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Don't Use U.S. Force in Libya!

Author: Leslie H. Gelb, President Emeritus and Board Senior Fellow
March 8, 2011
The Daily Beast

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Hold your wallets and hang on to your military-age children. Senators Kerry, Lieberman, and McCain, along with hordes of humanitarians and neoconservatives, have converged with one aim, to push the U.S. into war in Libya. Yes, it would be war, though they like to call it "humanitarian action" and pretend it's just a simple matter of declaring and enforcing a no-fly zone over Libya. What they're really proposing is a potential tragedy—for the U.S. and for Libyans. Better to let Libya's neighbors do the heavy lifting with restricted U.S. help, as President Obama seems inclined to do.

To begin with, what's going on in Libya should not in any way be confused with the 1994 genocide in Rwanda. In that African horror, Hutus were slaughtering an estimated 800,000 defenseless Tutsis. The U.S. military actually had a good and workable response to this genocide. The generals suggested sending in a few thousand troops to set up a "safe haven" in Rwanda's border region, where civilians could flock for protection. U.S. troops would not engage in combat at all.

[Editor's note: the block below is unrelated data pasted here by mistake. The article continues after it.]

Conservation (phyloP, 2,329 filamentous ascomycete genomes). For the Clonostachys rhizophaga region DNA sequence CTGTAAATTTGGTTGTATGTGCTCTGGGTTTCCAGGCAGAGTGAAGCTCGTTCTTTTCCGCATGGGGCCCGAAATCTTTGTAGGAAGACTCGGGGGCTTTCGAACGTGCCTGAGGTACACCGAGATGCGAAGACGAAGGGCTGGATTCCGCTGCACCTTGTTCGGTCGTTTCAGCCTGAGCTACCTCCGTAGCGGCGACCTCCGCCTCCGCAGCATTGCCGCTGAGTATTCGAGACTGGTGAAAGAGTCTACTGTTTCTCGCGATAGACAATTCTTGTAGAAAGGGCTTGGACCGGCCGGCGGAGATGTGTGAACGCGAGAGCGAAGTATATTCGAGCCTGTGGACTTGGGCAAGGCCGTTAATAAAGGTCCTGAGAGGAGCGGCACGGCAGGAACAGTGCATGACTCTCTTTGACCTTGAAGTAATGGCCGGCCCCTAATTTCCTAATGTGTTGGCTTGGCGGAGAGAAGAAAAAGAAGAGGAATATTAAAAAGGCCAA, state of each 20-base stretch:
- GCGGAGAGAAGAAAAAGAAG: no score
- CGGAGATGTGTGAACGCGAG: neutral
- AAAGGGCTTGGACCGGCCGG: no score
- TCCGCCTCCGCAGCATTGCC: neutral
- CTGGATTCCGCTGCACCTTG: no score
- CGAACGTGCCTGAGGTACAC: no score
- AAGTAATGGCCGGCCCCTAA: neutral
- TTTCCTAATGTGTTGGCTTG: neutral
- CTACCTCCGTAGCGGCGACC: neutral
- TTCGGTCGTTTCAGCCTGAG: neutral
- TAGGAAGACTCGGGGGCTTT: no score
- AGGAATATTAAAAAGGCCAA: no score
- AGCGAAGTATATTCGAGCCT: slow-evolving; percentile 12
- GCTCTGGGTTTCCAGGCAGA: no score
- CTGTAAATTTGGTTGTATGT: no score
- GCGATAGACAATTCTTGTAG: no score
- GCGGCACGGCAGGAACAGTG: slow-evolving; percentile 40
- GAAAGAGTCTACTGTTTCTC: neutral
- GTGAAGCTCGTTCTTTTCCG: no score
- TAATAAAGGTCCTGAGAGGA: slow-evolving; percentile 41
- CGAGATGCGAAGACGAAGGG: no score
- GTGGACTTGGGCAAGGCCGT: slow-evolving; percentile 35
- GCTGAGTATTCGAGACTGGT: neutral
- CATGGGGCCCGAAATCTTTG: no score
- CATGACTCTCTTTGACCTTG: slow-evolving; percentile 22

It was a tragedy that President Clinton rejected this proposal for fear of getting involved in an African civil war like Somalia. It was also a tragedy that he waited so long to intervene militarily in Bosnia, where the aggressors, the Serbs, and the victims, the Bosnian Muslims and the Croats, were quite clear. Helping the victims in Bosnia was not a shot in the dark; Americans and Europeans knew the leaders of the victims pretty well and could make sensible decisions on whom to help and how.

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